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Twitter Opens its Self-Serve Advertising Platform to All U.S. Users (SocialTimes)
Twitter will open its advertising platform to all users in the United States, the company announced on Tuesday. The self-serve advertising suite allows account administrators to run their own campaigns by promoting their accounts or individual tweets to specific groups within the social network, and to track the results through Twitter analytics. CNET The microblogging company has allowed organizations to pay for promoted tweets and promoted accounts since last March, but it was on an invite-only basis. “Business has been on Twitter since Day 1,” Kevin Weil, Twitter senior director of product for revenue, said at TechCrunch Disrupt. “We’re very excited everyone will be able to leverage Twitter advertising.” Adweek Since Twitter’s ad platform operates on an auction-based model a la Google’s AdWords — and since the laws of supply and demand dictate that if demand increases but supply hold steady, then price increases — Twitter’s ad rates should trend upward. While self-service advertisers can take advantage of Twitter’s bevy of targeting options — targeting by interest, keyword, device, gender and geolocation — the location-targeting capabilities may leave some local marketers wanting. AllTwitter In other Twitter news, in a memo sent to news organizations, Twitter has urged all reporters and media firms to work harder to keep their accounts secure, following the hacking of the AP’s Twitter account last week. The document partially reads: “These incidents appear to be spear phishing attacks that target your corporate email. Promoting individual awareness of these attacks within your organization and following the security guidelines … is vital to preventing abuse of your Twitter accounts.” Bloomberg Following a move by the U.S. Securities and Exchange Commission to allow companies to share market-sensitive news via social media, the AP breach threatens Twitter CEO Dick Costolo’s ability to establish Twitter as a trusted source of information ahead of a possible initial public offering. The false information from the AP account, which said there were explosions at the White House and President Barack Obama had been injured, came after repeated attempts by hackers to access to AP reporters’ passwords, the news agency said.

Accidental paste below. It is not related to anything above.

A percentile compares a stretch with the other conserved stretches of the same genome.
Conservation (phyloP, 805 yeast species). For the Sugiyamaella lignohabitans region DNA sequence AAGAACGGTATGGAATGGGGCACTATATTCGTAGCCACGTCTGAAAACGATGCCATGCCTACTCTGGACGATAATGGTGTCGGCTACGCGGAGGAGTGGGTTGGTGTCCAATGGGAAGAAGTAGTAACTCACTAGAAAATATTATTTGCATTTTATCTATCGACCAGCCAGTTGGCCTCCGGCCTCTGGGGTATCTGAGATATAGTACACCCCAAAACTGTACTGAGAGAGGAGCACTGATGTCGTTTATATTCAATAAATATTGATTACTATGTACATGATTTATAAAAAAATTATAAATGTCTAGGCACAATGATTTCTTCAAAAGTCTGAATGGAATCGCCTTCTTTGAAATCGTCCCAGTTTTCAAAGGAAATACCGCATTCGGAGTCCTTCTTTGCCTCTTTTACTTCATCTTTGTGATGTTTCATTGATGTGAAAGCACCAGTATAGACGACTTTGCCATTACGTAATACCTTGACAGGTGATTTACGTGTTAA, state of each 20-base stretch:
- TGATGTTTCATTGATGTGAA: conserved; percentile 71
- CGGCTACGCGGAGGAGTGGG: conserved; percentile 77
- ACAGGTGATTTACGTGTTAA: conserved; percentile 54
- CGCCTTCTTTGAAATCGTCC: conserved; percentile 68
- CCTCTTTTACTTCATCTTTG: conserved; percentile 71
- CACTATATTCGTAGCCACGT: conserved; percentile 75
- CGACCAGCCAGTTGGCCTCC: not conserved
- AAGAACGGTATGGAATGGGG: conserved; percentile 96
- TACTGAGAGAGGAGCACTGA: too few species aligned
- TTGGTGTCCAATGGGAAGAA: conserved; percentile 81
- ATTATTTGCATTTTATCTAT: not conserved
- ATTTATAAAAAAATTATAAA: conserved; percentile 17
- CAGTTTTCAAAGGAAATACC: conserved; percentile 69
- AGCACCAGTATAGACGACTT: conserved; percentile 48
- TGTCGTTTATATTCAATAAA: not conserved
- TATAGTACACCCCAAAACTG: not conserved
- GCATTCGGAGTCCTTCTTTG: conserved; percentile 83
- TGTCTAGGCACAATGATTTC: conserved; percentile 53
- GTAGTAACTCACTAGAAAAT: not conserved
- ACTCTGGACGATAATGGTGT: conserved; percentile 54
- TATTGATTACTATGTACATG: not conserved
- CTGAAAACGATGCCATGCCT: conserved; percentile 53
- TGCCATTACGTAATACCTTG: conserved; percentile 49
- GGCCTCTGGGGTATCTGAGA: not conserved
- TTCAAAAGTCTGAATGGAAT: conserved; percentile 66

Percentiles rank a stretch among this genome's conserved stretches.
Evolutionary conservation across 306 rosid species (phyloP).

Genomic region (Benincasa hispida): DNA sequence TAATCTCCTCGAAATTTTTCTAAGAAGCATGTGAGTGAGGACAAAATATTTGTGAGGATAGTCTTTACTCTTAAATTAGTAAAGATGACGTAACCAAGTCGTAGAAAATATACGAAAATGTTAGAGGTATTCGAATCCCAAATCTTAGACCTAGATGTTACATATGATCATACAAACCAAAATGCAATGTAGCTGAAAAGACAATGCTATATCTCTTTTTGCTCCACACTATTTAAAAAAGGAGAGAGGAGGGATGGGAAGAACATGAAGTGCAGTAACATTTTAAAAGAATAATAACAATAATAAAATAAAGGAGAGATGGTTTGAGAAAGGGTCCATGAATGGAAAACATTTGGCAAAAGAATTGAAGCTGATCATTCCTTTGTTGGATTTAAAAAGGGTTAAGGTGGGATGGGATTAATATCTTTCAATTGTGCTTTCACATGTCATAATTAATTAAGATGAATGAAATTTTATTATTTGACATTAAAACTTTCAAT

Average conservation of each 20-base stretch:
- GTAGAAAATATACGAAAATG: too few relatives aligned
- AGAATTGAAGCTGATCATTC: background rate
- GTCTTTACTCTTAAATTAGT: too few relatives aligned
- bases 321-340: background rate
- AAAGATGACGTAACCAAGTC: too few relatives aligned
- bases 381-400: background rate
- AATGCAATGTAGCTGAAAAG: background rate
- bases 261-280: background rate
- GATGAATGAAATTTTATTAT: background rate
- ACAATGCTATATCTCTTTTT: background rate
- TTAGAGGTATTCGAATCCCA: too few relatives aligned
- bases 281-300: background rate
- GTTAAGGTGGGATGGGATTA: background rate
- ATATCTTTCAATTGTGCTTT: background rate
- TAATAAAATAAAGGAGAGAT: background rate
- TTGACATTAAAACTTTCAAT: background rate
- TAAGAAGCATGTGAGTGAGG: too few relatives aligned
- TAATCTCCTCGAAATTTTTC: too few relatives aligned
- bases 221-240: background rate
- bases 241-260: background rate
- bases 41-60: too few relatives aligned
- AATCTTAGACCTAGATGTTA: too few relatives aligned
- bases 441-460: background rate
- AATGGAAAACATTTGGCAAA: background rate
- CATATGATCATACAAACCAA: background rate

Google to Integrate App Activities into Search (CNET)
Google plans to integrate information on app activities into its Search page, giving users insight into what peers are doing and linking Google+ more closely with Google’s other offerings. Seth Sternberg, product management director for Google+, and Ardan Arac, a product manager at Google, said the company will now integrate information it has culled from apps with the company’s flagship search site. Mashable “Searching for Fandango, for example, will show the top movies among Google users. And when you click on a movie, you’ll go directly to its page on Fandango,” Google said in a statement. It will be rolling out the feature to Search in desktop — not mobile yet — in the next few weeks. TechCrunch The launch apps are music and movie ones, which lend themselves to lists of top content based on listens and ratings. Google is rolling this out in the next few weeks for Fandango, SoundCloud, Deezer, Flixster, Slacker Radio, Songza and TuneIn.
Stalked on LinkedIn: Victim is Not Alone in Her Fight to Block Abusive Members (SocialTimes)
Anna Rihtar quit her job after her boss allegedly sexually assaulted her, but her struggle to rebuild her career was just beginning. Shortly after she left the office for good, Rihtar’s boss started stalking her on social media. After speaking with LinkedIn, SocialTimes got a tip that a few LinkedIn engineers who agree that a blocking feature is needed may already be working on it.
How Do RSS Users Want to Share Content? Digg and Feedly Try to Find Out (paidContent)
This week, Digg and Feedly both surveyed RSS users on the types of social features they’d like to see integrated into a Google Reader replacement. Feedly says it will roll out an updated product in a couple weeks, while Digg’s product launches in June and is likely to be paid.
What Others are Predicting About Facebook’s 1Q Earnings Call (AllFacebook)
Wednesday, Facebook will announce how well it did financially in the first quarter of this fiscal year. The company has been aggressive about rolling out ad products, and it deepened its relationship with firms such as Datalogix to give advertisers better purchasing data.
YouTube Goes to Washington (CNET)
Google’s popular video channel and its public policy group have teamed up to provide members of Congress with feature-enhanced video channels. Citing an increase in public interest in streaming video from their elected representatives, Google has offered to improve the YouTube channels of all 535 members of Congress for free.
Vine App Update Allows Front-Facing Videos, to Delight of Wiseasses Everywhere (AllTwitter)
Even savvy businesses will love this new ability on Vine because it just makes too much sense: The ability to shoot front-facing videos. Can you hear the people practicing in front of their phones right now?
Silicon Valley Eager to Drive Uber into Billion-Dollar Club (Wired)
Reuters is reporting that Uber is seeking its next round of funding at a $1 billion valuation — just as regulators appear to be coming around to Uber’s way of thinking. Uber CEO Travis Kalanick quickly threw cold water on the idea that he was actively seeking to raise more money.
BuzzFeed Party Heats Up (FishbowlDC)
For its White House Correspondents’ Dinner party, BuzzFeed brought its entire politics team to D.C., but one of its members was noticeably absent from the party. Andrew Kaczynski, the prolific tweeter and Internet video resurfacer, skipped out.